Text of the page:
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Dependent Coverage
Health insurance coverage held by the primary policyholder that is extended to include a spouse and unmarried children. Age restrictions apply to coverage of children; under new rules put in place under the Affordable Healthcare Act of 2012, children are eligible dependents until the age of 26.

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Discount Dental Plan
While not technically "insurance", these types of plans provide for lower cost dental services. Many discount dental plans require up-front payment. Discounts typically range from 40-60% of regular dentist rates.

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Drug Formulary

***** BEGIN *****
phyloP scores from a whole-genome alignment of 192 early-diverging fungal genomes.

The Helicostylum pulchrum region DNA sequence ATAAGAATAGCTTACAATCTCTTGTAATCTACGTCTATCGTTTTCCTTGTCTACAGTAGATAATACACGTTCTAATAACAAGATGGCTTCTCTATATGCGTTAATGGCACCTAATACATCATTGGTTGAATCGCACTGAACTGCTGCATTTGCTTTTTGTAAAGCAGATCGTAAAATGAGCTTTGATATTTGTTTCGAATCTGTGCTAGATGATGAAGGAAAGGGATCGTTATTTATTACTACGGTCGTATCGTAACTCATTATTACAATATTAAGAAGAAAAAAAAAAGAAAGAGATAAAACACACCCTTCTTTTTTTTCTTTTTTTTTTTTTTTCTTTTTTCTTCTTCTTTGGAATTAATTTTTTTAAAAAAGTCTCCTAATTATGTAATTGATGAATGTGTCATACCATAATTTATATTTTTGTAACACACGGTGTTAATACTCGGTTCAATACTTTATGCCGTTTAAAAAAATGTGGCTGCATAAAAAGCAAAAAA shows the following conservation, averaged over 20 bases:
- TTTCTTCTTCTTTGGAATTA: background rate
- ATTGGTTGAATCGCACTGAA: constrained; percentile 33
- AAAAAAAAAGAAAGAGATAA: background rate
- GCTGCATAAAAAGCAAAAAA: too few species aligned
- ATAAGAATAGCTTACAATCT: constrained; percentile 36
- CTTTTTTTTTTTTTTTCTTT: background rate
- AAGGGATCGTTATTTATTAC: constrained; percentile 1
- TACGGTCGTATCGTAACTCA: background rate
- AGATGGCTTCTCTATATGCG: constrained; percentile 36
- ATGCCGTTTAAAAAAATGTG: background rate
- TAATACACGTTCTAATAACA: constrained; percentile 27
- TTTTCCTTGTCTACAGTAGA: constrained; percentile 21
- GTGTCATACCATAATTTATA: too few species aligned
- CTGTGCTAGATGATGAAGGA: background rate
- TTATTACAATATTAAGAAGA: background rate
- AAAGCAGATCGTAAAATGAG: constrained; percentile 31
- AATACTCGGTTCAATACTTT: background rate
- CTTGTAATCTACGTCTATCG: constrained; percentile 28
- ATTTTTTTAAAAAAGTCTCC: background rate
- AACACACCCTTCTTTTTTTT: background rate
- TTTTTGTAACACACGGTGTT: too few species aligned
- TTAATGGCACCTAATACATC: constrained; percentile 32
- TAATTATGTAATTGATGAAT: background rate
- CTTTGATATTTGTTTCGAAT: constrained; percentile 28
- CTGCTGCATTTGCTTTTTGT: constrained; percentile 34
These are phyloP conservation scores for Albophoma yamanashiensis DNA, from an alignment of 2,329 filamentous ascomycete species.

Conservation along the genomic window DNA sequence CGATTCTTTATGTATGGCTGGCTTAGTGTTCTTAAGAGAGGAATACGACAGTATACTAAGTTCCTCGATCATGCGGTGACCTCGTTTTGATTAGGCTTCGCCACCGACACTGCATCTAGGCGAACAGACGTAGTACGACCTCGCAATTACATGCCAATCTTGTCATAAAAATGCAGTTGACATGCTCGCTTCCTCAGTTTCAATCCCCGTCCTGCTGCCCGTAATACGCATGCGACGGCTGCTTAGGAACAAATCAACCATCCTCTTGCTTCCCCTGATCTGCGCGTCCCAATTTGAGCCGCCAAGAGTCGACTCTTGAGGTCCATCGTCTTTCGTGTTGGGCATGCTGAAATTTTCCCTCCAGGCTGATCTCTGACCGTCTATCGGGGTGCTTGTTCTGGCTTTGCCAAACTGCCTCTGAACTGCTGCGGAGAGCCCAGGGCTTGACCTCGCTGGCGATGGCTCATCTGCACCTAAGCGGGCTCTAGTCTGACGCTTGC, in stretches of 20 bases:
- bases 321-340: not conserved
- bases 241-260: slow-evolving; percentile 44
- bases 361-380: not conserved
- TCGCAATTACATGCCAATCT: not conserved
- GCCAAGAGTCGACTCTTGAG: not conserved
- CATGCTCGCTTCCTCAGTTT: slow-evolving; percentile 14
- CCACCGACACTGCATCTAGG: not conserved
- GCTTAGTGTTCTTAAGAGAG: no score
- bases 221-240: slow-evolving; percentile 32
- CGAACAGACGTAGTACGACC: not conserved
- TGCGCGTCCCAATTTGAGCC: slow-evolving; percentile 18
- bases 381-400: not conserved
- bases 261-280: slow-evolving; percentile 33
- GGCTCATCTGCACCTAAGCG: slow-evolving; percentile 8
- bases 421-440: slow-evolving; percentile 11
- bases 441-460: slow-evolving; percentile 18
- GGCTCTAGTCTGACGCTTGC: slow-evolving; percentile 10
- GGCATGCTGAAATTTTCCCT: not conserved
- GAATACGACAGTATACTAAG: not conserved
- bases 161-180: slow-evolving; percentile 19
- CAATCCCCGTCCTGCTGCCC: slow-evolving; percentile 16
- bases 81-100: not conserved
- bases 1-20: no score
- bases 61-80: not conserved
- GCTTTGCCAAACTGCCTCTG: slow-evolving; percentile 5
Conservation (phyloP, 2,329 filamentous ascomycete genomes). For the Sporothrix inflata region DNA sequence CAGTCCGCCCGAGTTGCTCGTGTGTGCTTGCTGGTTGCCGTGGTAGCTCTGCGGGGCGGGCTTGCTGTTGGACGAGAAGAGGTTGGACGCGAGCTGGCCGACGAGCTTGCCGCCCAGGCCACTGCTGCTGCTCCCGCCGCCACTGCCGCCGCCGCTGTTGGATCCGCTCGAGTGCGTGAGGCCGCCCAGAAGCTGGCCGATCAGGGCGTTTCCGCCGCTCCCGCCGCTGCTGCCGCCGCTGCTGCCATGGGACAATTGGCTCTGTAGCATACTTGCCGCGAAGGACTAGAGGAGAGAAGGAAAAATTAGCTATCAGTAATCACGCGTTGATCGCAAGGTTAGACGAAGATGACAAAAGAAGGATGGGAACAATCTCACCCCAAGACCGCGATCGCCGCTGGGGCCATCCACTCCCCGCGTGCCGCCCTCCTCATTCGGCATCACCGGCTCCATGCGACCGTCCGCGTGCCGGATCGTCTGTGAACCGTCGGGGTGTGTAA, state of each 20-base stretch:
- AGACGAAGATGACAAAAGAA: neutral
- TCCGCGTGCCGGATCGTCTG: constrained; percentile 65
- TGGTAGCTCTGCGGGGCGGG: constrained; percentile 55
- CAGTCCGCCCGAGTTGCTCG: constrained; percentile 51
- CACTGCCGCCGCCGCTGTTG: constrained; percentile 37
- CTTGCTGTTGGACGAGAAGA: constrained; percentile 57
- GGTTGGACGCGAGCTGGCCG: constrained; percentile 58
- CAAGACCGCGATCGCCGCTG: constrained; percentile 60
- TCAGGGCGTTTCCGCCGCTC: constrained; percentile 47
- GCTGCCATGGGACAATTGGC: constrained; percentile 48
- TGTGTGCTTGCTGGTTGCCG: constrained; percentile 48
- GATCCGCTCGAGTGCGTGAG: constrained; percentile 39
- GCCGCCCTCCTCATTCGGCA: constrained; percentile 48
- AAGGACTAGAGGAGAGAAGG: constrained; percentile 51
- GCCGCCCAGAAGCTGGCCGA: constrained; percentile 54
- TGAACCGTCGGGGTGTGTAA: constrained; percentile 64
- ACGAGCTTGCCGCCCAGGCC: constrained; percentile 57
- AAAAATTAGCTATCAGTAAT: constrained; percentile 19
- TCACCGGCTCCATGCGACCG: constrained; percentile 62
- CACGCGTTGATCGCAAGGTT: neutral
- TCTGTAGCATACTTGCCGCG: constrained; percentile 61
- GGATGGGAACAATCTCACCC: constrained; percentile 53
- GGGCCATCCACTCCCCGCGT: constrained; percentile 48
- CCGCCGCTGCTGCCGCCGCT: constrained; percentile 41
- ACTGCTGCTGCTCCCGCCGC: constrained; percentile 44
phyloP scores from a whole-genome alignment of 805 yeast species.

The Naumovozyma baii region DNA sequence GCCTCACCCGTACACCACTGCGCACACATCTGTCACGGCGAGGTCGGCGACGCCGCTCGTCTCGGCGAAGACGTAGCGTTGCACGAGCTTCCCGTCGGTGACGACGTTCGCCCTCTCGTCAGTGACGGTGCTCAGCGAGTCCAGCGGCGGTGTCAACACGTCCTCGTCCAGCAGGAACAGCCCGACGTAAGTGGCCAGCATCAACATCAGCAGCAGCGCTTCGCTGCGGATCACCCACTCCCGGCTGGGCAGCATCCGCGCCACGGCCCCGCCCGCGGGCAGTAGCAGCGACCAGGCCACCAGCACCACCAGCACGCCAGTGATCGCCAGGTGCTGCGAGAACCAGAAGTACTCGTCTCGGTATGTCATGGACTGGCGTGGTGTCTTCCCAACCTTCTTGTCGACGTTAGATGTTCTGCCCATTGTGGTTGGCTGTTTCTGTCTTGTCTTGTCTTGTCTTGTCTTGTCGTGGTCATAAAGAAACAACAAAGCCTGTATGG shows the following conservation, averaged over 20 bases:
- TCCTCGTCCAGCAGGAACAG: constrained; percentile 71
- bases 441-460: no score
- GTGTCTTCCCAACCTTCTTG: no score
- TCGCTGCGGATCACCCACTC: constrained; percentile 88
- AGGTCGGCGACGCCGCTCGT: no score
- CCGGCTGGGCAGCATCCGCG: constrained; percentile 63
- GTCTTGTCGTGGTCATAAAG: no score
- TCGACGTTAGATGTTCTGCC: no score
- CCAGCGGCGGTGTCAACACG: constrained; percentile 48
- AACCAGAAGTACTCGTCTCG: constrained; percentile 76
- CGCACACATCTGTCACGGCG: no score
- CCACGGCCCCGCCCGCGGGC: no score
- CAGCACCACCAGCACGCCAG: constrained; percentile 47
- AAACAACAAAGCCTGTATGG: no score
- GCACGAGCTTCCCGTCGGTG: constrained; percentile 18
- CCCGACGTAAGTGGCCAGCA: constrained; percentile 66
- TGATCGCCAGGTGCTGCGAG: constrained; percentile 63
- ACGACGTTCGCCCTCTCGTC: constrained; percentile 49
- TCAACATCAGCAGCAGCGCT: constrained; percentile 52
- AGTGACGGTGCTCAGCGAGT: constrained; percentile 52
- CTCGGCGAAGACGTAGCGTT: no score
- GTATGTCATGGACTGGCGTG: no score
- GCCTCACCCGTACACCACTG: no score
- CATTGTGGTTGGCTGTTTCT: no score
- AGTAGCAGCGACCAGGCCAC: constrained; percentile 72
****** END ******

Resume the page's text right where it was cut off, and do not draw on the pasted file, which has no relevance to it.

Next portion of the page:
A list of prescription drugs covered under a specific health insurance plan. Drugs may be included on a drug formulary based on efficacy, safety, and cost-effectiveness. Formularies can vary between plans and may differ in the breadth of covered prescription drugs as well as co-pays and premiums for those medications. Formularies generally encourage generic substitution and may require a 100% co-pay for drugs not included.

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E
Durable Medical Equipment (DME)
Any device, aid, accessory, or apparatus used in the home to medically aid in a better quality of living. Medical equipment is a benefit included in most insurance plans. Medicaid includes such items as iron lungs, oxygen tents, nebulizers, CPAP, catheters, beds, and wheelchairs in its list of approved medical equipment.

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Effective Date
In the case of health insurance coverage, the date upon which your policy begins.

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Eligible Employee